The first living recipient of the Medal of Honor since the Vietnam War will end his military career in mid-June, an Army spokesman tells Fox News.

Staff Sgt. Salvatore Giunta has opted not to re-enlist in the Army and has decided to further his education in Fort Collins, Colo. With the help of the G.I. bill, said Army spokesman George Wright.

Giunta, 26, was draped with the nation's highest award for valor by President Obama at a White House ceremony last year.

Born in Cedar Rapids, Iowa, Giunta was the eighth service member to receive the award since the start of the wars in Iraq and Afghanistan. All those before him received the award posthumously.

Giunta was serving in an Airborne brigade combat team in Afghanistan's deadly Korengal Valley when his unit was surrounded by Taliban fighters on Oct. 25, 2007. The squad was suffering causalities when Giunta ran head-on into the gunfire. His actions not only enabled his unit to fend off the ambush, but he was also able to prevent two Taliban fighters from carrying away his badly wounded comrade, Sgt. Josh Brennan. Brennan later died of his wounds.

At the time of the ceremony the White House said "his courage and leadership while under extreme enemy fire were integral to his platoon's ability defeat an enemy ambush and recover a fellow American paratrooper from enemy hands."

Mike Brennan, Josh's father, later told Fox News that if it wasn't for Giunta's actions, "we may never have gotten my son back."

Since then, Giunta has been the new face of the Army, appearing at high-profile events around the country. He dropped the ball in Times Square on New Year's Eve, sat with the first lady during the president's State of the Union address, and most recently waved to the crowd from the field at this year's Super Bowl.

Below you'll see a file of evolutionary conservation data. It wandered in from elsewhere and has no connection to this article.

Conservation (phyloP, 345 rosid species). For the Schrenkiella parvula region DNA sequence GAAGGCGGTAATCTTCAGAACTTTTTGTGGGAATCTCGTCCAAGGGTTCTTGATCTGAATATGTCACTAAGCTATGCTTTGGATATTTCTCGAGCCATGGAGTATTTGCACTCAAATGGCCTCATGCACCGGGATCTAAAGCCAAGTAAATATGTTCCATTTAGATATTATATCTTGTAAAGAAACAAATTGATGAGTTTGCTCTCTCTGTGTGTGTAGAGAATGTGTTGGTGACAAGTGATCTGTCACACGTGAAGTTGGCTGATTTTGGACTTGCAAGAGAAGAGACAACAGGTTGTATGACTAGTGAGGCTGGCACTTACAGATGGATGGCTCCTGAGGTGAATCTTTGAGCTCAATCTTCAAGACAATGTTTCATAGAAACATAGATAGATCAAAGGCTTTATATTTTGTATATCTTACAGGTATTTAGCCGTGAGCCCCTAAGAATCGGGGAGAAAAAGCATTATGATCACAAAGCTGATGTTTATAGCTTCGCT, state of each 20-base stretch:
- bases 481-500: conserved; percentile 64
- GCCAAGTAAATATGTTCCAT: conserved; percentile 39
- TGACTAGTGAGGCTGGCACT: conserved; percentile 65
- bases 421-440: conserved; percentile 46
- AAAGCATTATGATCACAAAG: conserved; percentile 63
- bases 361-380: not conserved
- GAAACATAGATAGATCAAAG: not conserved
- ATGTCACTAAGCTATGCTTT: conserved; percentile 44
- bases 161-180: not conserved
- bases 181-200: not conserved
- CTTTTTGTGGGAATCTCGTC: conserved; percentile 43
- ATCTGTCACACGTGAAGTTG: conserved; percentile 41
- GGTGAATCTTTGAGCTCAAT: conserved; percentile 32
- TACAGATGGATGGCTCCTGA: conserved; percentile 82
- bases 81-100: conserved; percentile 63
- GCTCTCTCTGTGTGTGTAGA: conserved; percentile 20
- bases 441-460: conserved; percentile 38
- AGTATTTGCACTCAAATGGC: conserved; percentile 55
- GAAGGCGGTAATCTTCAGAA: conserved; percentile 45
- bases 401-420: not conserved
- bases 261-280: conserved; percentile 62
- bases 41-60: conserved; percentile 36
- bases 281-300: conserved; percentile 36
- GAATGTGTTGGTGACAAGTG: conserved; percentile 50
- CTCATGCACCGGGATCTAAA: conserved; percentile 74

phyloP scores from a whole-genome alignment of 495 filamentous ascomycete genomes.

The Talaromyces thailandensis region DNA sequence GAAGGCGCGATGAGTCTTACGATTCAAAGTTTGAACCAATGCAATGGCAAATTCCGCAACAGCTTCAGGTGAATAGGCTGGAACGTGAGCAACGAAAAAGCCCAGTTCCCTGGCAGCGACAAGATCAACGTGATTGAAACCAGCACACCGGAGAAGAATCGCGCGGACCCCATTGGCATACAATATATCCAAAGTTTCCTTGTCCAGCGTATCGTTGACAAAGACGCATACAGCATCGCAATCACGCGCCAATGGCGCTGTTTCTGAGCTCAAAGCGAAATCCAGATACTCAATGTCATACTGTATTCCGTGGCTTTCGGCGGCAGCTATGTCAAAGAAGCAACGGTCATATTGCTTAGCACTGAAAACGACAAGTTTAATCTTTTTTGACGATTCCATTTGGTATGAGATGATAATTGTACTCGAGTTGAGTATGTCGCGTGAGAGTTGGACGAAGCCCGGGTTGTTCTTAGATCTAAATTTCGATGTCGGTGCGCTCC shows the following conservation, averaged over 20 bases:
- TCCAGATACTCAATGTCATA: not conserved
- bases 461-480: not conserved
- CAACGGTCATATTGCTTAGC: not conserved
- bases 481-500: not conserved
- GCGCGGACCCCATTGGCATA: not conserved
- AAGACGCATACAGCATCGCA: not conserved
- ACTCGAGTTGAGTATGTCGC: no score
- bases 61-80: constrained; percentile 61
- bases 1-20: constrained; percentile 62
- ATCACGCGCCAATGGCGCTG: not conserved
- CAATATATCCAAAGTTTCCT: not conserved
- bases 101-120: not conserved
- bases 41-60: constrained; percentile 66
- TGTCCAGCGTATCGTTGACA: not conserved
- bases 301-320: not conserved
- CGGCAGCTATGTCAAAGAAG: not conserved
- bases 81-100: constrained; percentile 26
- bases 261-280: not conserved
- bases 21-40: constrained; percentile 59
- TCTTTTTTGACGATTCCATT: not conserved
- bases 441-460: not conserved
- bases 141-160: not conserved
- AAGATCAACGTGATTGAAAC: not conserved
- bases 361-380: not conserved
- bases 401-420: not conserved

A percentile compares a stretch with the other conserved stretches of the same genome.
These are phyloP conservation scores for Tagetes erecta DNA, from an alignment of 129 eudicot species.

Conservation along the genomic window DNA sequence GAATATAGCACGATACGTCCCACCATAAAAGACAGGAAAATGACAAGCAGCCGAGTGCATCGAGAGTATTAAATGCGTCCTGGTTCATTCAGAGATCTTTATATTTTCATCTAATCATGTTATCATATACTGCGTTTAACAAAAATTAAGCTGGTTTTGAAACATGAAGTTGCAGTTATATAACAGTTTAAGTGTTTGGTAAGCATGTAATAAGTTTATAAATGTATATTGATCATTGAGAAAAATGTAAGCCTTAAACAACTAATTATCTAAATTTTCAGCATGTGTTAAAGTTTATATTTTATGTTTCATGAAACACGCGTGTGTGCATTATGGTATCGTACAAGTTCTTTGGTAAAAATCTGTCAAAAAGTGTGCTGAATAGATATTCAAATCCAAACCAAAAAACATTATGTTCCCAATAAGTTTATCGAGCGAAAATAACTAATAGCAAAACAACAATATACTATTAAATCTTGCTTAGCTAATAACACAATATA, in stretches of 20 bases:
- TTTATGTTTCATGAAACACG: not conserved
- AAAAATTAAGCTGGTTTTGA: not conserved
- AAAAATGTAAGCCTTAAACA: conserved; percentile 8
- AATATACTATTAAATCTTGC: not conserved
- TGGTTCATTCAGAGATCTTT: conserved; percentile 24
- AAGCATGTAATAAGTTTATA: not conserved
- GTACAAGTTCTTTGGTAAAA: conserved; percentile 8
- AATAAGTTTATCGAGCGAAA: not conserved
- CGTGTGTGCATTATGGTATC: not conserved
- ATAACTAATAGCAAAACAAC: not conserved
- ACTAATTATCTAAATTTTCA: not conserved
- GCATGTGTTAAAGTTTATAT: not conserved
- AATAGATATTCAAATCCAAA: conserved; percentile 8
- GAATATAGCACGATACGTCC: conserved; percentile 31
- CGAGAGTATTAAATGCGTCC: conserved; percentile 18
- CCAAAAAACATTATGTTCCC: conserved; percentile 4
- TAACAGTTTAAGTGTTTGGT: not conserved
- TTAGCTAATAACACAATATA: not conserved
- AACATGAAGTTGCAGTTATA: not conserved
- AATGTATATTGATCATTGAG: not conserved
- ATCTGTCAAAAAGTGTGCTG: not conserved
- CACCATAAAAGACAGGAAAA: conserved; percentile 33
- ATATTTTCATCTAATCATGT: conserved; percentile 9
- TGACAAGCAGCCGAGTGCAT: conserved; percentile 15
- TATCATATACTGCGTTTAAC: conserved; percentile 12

Giunta's spokesman said the war hero and his wife Jenny had made the decision that he would not to re-enlist before the medal nomination was even put on the table.

The Army says it's not upset by Giunta's decision to leave.

"It's the individual soldier's decision and we respect his decision," Wright said.

The Army is also saying that the loss of Giunta does not in any way reflect a trend of soldiers leaving the ranks.

In fact, the 2010 recruiting and retention data show that despite a serious uptick in violence across Afghanistan, Army numbers are strong. The Army exceeded its goal of recruiting 14,533 newly enlisted personnel by 433 men and women in 2010. All four of the services met or exceeded their retention goals.

U.S. and NATO forces have since pulled out of the Korengal Valley, unable to justify the intense losses in such a remote area. Two other members of the Giunta's battalion have pending nominations for the Medal of Honor.